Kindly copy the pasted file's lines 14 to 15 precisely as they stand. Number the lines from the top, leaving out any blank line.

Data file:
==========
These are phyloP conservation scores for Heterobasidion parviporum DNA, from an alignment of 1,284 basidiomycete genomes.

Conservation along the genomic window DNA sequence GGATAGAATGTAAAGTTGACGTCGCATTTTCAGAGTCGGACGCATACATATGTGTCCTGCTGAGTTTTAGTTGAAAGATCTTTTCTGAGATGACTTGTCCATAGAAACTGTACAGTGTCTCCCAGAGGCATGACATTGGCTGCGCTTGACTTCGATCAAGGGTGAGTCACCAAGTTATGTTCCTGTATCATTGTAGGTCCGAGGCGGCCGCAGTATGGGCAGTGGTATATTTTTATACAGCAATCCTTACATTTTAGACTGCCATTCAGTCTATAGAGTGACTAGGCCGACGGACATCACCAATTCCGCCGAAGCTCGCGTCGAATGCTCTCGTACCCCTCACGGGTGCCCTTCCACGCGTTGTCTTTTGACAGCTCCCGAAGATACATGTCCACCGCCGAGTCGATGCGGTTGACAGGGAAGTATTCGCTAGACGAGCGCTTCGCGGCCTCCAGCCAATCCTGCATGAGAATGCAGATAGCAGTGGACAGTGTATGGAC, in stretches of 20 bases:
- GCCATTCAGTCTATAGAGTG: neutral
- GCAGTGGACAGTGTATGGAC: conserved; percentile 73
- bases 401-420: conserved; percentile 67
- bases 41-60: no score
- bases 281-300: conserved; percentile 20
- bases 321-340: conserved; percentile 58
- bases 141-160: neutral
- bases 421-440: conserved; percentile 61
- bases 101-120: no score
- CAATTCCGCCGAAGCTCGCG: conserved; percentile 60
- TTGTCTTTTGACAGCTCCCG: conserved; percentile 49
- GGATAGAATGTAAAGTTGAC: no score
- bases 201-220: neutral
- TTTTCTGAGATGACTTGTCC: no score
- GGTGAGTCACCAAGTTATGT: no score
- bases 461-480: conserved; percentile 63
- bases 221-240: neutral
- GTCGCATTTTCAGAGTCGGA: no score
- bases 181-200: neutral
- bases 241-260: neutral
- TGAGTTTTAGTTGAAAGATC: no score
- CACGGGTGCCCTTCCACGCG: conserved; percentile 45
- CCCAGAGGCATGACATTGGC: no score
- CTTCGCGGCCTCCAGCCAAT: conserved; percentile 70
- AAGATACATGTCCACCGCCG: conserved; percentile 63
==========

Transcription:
- GGATAGAATGTAAAGTTGAC: no score
- bases 201-220: neutral